Russell Wangersky
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Colorado raking in taxes from legalized weed

A pall hangs over Denver, Colorado. Lawlessness stalks its streets, while stupefied potheads loll on every corner, stoned senseless on legal weed.

Russell Wangersky

Well, actually, no, it’s not really like that at all. Really, it’s just another day.

Denver’s like any other big American city: on the 16th Street Mall, there are vagrants on the corners, Broncos and Patriots fans spooling around while they wait for the start of the AFC final later in the day. Coffee shops are setting out chairs in the unseasonable warmth, and a robot street performer, painted entirely silver, is making plans with friends for after the game.

At lunchtime, the bartender at the Rhein House is wrestling with the beer lines: the cooling system  has run amok, heating the lines instead. Cold beer is spraying out of the nozzles as foam. It’s going to make for a hard afternoon selling a different kind of recreational drug.

And as far as legal weed goes?

It hasn’t had much of a mark, beyond, well, money.

“Tourism and cash.” That’s the bartender’s take as he dumps out glasses of foam. “The federal government could come in and shut it down at any time, but they’re just watching the money.”

And money there is.

The taxes Colorado’s collected so far? Well, the government’s own numbers show US$12.2 million in taxes, licences and fees for December 2015 alone — $72 million in the first nine months of this fiscal year, on track for close to $100 million by the end of 2015-16. More than taxes on alcohol.

The kind of money that Canadian governments must be thinking about, especially because the federal government has promised legalization, and, with the current economic downtown, there’s not one province that couldn’t use a source of cash. Especially a source of cash that’s brand new, on a product that is currently virtually the sole preserve of criminals. There probably won’t be weed tourists, not if the legalization is nationwide — but there would be taxes, and weed stores.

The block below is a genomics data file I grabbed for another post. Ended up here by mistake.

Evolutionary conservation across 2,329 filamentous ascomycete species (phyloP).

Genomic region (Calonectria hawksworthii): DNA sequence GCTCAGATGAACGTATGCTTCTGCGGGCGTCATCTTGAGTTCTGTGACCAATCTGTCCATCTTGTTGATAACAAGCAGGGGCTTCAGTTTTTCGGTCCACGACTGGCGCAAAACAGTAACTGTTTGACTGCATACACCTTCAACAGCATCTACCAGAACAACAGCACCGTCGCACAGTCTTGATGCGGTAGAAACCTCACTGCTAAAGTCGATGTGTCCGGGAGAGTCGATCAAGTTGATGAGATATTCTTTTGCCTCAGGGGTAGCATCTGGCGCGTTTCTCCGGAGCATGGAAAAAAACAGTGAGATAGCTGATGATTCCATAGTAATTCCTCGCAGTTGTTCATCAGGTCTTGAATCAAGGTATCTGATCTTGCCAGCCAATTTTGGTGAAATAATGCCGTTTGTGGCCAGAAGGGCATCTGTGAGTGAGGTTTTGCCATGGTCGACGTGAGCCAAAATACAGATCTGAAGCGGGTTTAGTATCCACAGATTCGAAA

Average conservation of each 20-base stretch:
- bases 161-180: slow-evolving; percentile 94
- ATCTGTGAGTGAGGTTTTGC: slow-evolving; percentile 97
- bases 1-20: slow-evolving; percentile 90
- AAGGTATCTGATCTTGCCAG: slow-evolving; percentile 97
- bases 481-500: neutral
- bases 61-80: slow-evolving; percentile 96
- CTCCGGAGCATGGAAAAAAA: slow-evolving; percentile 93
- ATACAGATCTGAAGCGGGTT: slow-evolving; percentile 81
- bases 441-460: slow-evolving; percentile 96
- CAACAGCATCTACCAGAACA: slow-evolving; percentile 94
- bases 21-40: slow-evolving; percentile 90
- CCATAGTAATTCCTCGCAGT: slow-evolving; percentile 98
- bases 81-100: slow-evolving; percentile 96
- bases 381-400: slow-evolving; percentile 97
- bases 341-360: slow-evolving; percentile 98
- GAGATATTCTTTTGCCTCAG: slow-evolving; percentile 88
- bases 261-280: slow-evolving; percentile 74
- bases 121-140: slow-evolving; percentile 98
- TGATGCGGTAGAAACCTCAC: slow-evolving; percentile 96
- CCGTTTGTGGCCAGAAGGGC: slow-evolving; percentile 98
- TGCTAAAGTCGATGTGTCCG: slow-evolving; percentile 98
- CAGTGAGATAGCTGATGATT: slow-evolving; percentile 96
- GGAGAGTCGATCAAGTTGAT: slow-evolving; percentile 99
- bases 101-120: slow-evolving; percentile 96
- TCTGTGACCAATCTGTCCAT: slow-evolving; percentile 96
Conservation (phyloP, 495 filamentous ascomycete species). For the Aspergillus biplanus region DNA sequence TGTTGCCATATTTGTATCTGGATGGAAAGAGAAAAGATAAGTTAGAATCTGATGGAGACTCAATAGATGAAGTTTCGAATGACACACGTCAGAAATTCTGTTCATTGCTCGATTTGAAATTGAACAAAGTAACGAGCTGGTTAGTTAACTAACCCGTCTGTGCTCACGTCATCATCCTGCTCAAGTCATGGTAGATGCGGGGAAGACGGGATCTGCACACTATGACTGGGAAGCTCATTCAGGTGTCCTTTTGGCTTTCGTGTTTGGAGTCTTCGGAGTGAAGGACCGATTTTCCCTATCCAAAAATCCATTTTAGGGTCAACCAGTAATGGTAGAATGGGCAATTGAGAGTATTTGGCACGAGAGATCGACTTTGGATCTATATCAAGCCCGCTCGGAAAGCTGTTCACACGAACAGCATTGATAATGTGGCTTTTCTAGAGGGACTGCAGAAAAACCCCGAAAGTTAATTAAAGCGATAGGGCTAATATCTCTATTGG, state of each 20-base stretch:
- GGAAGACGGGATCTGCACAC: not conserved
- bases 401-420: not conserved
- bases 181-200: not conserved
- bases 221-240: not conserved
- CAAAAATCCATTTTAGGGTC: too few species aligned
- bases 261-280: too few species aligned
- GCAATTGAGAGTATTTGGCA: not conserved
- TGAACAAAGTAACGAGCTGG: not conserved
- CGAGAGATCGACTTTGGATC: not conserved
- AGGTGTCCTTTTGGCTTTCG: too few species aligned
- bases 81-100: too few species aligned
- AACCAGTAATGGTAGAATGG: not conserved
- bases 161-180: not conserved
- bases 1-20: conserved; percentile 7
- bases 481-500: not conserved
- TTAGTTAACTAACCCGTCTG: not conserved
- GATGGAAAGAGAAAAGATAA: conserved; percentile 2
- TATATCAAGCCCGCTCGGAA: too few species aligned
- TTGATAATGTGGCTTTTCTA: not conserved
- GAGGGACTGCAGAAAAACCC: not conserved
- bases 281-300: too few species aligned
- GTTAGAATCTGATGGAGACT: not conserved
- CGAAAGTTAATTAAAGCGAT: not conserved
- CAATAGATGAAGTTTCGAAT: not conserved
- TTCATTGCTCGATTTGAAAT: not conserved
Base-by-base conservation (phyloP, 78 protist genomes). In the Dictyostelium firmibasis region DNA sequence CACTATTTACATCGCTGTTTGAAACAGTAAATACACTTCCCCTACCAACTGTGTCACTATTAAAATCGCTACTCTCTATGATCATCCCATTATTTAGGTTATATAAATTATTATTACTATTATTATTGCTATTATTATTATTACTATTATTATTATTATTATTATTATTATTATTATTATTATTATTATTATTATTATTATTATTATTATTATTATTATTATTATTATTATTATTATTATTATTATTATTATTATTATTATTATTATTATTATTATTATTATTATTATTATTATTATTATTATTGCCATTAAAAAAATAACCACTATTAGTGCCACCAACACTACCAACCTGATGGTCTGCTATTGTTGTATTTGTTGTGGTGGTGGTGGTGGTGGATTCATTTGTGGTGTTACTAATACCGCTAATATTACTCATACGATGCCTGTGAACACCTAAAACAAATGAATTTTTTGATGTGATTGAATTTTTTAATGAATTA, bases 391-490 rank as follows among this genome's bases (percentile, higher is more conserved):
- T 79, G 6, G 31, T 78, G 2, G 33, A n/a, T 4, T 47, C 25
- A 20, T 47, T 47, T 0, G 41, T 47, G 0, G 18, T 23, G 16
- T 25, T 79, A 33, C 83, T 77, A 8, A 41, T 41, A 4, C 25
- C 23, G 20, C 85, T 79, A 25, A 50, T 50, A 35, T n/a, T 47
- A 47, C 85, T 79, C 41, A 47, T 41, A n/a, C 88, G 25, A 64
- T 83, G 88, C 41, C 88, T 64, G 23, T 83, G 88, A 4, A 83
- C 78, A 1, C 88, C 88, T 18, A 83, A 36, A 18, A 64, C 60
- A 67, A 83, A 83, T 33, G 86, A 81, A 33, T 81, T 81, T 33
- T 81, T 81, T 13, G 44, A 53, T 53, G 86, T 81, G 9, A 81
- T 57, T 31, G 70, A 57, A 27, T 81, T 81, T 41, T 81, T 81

The Euflora Cannabis Dispensary is like any other store on the 16th Street Mall.

Its pixillated electronic sign, as big as any other retail store’s, lights up at 10 a.m., right around the time a man spins his wheelchair to a nearby corner, carefully positions the stump of his leg, in plain and bare sight, bluntly amputated above the knee, and starts his patter: “Got any change for a one-legged man?”

Inside, the store is as sparse and clean as a cosmetics store: marijuana on display in plastic jars you can crack open and smell, $20 a gram for different strains with names like Cherry Skunk and Joker. Beside each jar, an iPad with a touch-screen menu for the different effects of each strain — the side-effects, the different types of high. With the exception of the security checking everyone’s identification at the door, it could be any store, anywhere.

Weed dispensaries have popped up all over the city, growth mirrored, fittingly, only by the number of craft brewing operations: “It was a church yesterday, now it’s a brewery,” the Rhein House bartender quips.

One street over, it’s simpler commerce: “Wanna buy my all-day bus ticket?” a woman shouts.

“I just got back from selling mine,” her intended customer calls back.

On the street, there are a handful of people outside smoking. Most of the time, it’s the sharp, familiar smell of tobacco smoke.

Other times, the heavy, pungent skunkiness of marijuana.

And in both cases, the smell of taxes rolling in.

Russell Wangersky is TC Media’s Atlantic regional columnist. He can be reached at — Twitter: @Wangersky.